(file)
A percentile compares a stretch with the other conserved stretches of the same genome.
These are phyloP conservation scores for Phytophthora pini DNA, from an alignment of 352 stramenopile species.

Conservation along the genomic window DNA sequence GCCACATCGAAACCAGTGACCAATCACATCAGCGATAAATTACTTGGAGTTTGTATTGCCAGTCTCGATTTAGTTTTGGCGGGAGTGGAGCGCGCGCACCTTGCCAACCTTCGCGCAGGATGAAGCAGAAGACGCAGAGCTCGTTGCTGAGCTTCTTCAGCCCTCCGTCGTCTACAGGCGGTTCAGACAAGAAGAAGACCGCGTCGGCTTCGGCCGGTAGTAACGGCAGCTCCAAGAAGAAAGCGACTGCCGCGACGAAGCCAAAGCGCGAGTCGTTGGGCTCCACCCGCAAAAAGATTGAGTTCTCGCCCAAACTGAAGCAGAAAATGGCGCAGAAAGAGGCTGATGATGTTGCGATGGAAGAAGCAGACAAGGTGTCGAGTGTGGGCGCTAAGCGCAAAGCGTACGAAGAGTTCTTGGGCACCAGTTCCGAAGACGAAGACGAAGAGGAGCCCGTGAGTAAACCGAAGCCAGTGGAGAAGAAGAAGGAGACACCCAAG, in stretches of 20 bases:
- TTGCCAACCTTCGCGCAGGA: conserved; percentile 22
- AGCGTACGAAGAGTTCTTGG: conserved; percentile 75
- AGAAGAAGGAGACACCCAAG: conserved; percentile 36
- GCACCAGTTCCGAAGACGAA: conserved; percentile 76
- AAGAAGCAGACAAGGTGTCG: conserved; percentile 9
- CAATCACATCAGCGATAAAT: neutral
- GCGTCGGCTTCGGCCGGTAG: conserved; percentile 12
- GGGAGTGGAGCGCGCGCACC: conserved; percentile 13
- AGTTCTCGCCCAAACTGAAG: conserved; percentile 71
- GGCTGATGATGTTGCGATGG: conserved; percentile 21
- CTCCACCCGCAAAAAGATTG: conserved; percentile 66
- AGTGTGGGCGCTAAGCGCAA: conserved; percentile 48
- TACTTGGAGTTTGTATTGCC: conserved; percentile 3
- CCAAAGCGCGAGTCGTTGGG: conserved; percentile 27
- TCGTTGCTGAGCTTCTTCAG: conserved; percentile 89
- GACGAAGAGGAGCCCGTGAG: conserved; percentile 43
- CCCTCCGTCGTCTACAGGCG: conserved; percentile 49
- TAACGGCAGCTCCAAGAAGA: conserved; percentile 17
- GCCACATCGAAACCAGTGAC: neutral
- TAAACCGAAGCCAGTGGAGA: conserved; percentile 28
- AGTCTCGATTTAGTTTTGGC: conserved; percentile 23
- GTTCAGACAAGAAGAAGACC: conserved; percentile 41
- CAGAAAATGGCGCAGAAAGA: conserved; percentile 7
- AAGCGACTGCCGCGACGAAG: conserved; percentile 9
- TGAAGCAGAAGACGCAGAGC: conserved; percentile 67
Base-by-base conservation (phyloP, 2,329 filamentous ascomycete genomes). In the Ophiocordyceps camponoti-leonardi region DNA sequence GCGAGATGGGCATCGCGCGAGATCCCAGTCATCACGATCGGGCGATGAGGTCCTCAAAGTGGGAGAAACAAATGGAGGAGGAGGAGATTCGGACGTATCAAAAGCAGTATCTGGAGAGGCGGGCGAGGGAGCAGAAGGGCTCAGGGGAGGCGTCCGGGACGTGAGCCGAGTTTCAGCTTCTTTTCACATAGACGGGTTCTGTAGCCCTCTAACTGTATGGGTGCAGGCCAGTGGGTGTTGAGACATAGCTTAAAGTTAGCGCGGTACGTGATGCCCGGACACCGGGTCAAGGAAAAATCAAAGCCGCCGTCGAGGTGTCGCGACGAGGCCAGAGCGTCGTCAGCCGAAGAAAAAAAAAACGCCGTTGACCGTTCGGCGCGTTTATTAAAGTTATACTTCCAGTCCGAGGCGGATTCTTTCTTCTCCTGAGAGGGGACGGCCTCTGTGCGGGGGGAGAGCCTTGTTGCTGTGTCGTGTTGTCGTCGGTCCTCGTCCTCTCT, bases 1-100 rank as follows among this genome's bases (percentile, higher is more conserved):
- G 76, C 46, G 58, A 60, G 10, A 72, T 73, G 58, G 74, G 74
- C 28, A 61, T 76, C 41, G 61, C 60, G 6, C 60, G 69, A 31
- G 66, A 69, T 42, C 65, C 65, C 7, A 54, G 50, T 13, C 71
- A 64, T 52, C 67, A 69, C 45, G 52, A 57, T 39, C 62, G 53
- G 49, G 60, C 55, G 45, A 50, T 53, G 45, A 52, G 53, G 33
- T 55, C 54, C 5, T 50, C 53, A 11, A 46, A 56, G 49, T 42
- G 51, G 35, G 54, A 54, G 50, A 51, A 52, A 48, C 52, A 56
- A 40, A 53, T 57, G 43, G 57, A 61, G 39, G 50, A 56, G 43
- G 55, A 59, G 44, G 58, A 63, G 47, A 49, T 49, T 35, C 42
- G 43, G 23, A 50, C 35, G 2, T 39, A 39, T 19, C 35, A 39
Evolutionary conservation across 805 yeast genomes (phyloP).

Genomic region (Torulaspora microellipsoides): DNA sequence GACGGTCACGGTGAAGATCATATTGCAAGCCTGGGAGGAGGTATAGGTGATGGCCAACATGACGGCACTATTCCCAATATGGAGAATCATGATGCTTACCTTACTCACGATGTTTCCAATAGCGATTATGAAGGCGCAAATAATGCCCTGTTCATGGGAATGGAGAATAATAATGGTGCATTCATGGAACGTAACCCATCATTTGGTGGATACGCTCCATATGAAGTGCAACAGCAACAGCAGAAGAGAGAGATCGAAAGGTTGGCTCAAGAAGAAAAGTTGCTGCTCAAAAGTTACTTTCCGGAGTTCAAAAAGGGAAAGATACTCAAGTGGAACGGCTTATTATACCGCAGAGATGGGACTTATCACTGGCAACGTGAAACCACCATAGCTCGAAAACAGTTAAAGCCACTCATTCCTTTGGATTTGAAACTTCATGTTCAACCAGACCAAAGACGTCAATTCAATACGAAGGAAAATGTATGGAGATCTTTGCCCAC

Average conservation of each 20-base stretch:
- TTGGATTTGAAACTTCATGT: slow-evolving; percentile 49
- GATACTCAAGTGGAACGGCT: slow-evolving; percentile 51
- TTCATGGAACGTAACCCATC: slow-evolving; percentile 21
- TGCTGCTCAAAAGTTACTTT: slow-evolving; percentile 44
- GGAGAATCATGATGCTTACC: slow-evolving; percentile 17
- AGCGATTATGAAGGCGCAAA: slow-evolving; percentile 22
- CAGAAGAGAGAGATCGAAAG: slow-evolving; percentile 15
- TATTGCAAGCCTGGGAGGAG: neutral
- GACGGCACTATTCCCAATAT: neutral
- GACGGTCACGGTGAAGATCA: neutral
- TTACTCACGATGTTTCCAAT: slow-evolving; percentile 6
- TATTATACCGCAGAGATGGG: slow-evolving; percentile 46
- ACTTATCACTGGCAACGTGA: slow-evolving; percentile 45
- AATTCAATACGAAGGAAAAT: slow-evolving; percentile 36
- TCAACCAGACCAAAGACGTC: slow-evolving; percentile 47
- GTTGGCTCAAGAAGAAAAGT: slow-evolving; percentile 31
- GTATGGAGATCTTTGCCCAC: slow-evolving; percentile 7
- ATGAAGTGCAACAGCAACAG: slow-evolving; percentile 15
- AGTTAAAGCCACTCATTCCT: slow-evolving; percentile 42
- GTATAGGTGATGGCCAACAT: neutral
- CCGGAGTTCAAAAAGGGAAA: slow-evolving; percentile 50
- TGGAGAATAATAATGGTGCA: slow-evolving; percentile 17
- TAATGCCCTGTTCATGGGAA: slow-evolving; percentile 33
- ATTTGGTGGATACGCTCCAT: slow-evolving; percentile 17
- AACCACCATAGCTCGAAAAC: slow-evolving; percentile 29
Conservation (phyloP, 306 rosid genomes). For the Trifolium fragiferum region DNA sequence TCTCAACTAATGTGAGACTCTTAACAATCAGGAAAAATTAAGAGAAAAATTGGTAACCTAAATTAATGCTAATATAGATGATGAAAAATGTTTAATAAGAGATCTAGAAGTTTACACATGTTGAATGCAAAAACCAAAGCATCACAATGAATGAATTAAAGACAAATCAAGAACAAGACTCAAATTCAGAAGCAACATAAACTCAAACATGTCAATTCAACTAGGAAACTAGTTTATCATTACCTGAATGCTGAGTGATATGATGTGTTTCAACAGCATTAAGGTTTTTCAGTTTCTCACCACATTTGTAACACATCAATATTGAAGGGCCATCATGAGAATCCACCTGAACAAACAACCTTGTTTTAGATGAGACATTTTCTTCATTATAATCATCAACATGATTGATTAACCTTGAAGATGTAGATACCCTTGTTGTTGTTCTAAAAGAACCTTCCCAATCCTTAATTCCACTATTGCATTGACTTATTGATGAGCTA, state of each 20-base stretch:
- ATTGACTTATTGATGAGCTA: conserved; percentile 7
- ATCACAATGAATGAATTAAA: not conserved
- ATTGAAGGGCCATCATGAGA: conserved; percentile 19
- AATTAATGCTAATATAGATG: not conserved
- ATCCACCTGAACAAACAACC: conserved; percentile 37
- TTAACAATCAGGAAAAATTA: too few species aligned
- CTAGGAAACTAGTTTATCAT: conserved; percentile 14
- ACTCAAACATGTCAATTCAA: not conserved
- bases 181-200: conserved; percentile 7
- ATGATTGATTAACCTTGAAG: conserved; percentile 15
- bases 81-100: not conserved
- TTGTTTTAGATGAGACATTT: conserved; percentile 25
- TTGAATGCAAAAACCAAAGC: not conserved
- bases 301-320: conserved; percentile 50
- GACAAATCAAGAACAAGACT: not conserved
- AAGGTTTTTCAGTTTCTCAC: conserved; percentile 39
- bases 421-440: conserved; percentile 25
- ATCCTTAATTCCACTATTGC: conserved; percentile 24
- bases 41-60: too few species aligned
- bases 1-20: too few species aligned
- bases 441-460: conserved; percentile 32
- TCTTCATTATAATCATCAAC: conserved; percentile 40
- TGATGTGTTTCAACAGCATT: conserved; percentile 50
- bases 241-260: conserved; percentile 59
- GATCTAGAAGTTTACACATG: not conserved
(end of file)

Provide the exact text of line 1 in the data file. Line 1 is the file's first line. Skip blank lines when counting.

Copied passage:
A percentile compares a stretch with the other conserved stretches of the same genome.